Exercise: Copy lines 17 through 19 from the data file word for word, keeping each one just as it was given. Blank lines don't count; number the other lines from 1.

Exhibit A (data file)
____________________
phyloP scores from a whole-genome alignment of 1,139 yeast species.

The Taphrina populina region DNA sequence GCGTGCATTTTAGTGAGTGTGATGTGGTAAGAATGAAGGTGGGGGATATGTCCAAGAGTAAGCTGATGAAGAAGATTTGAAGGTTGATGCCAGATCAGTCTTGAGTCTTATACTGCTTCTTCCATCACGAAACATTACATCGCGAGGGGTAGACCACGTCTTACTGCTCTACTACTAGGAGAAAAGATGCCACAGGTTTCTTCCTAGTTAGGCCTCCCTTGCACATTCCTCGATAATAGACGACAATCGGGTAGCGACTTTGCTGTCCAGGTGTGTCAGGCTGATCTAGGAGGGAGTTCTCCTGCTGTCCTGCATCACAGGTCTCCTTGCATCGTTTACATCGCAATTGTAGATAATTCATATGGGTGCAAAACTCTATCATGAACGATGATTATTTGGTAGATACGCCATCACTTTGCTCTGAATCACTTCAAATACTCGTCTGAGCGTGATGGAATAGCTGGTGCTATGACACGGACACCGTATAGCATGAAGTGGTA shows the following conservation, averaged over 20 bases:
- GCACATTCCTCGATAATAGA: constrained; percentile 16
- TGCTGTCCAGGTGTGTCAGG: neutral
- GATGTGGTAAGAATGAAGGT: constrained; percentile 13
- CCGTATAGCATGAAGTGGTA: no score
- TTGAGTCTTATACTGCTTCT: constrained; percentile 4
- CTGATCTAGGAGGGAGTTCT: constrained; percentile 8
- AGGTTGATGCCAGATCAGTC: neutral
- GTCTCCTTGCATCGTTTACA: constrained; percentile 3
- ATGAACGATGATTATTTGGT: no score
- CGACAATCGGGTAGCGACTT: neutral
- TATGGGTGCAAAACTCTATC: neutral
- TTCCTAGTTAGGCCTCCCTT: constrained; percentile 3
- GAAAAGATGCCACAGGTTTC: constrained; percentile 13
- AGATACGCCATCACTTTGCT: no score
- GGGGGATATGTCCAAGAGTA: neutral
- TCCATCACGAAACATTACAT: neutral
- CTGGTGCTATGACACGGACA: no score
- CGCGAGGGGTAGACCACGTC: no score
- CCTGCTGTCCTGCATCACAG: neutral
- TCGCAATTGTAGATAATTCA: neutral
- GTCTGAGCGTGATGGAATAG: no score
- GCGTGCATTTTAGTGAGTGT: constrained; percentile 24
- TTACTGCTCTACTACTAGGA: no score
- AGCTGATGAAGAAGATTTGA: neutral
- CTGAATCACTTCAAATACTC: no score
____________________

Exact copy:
- GGGGGATATGTCCAAGAGTA: neutral
- TCCATCACGAAACATTACAT: neutral
- CTGGTGCTATGACACGGACA: no score